Great Russian opera singer Hvorostovsky has passed away: How will he be remembered?

Dmitri Hvorostovsky performs at the 2016 New Wave international music contest for young pop singers in Sochi

Dmitri Hvorostovsky performs at the 2016 New Wave international music contest for young pop singers in Sochi

Nina Zotina/RIA Novosti
The celebrated baritone passed away on Nov. 22 in London, where he had been living for many years. Russia Beyond commemorates his legacy.

Self-made singer

Dmitri Hvorostovsky was born in the Siberian city of Krasnoyarsk in 1962 to a family of engineers and gynecologists. However, Dmitri’s father used to play the piano and collect recordings of the world’s great opera stars, and taking inspiration from this, Dmitri was found his feet as a singer. Five years after graduating from an arts high school in Krasnoyarsk, he worked as a soloist in the local opera and ballet theater.

Overnight sensation

The soft and deep timbre of Hvorostovsky’s voice was noticed by all and highly praised at the Cardiff Singer of the World contest in 1989, which he went on to win. From then on, he was constantly booked to sing in world's most respected opera scenes, from Covent Garden to La Scala, from the Vienna Opera to The Metropolitan Opera.

A universal performer

It seemed there was no repertoire that Hvorostovsky couldn’t perform. If we look at the list of opera roles he played, it shows an impressive and unbelievably diverse range, from Giuseppe Verdi's Don Carlos to Tchaikovsky's Onegin. Hvorostovsky also sang contemporary and pop songs, finding a way to fit both Estrada and classic opera singers on the one stage. He also surprised his fans with an EP of Russian war songs and follow-up concert.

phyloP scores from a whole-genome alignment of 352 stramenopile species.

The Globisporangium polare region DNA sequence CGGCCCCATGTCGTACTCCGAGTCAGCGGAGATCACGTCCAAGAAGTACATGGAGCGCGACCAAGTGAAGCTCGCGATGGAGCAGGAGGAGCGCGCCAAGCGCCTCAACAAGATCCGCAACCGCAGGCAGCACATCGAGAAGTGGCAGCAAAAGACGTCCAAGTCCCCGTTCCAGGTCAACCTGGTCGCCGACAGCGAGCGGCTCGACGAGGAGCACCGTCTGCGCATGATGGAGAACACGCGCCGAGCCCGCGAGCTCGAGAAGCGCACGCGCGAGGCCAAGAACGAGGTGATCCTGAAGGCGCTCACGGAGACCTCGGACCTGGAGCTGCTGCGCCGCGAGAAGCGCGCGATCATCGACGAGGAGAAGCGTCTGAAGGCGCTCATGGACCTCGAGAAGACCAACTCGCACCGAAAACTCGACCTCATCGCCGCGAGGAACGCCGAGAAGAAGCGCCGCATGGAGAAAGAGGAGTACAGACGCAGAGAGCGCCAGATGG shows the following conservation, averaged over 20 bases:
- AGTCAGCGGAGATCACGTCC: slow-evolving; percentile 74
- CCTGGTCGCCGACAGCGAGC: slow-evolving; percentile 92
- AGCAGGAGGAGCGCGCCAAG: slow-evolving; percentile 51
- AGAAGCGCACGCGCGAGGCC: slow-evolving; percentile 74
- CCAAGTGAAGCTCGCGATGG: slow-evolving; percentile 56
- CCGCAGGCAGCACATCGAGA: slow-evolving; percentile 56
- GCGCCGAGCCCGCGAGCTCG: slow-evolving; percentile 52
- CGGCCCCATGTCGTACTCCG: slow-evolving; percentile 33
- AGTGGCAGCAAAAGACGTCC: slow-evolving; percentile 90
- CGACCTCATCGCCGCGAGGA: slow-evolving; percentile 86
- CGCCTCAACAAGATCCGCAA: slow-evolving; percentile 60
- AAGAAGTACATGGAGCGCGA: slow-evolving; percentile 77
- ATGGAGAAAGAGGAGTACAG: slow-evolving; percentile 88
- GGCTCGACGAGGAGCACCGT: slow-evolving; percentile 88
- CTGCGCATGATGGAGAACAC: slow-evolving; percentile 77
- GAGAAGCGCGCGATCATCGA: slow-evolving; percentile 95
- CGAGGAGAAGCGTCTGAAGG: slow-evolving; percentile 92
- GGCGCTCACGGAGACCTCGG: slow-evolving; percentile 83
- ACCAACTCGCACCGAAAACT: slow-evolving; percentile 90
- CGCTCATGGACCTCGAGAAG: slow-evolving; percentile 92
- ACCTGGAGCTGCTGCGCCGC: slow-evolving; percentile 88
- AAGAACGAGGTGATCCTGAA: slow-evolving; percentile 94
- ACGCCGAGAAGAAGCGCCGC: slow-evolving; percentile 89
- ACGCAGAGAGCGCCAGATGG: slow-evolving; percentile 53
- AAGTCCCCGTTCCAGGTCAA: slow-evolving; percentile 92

(Moscow Nights song, with Anna Netrebko)

A man of the strongest will

In 2015 Hvorostovsky announced that he had a brain cancer and put his performances on hold, canceling several concerts. However, he hit the stage again after just a few months, playing one of the lead roles in The Met's Il trovatore production, together with Anna Netrebko.

While fighting cancer in 2016 and 2017, Hvorostovsky kept on performing both in Russia and abroad. It was reported that after having to cancel several concerts, Dmitri performed in Toronto this April and gathered a full house. The gala concert’s program was compiled mostly according to his suggestions – he wanted to sing arias from Russian operas.

In June 2017 Hvorostovsky gave a concert in his native city of Krasnoyarsk, with teary audience members awarding him a standing ovation. Having performed with a broken arm, it was clear to all that he had difficulty moving, but he sang encore again and again, crying out “I should have turned back to my native city”.

On Nov. 22, it was reported Hvorostovsky passed away at 3:36 a.m. GMT in London, where he had lived since 1994.

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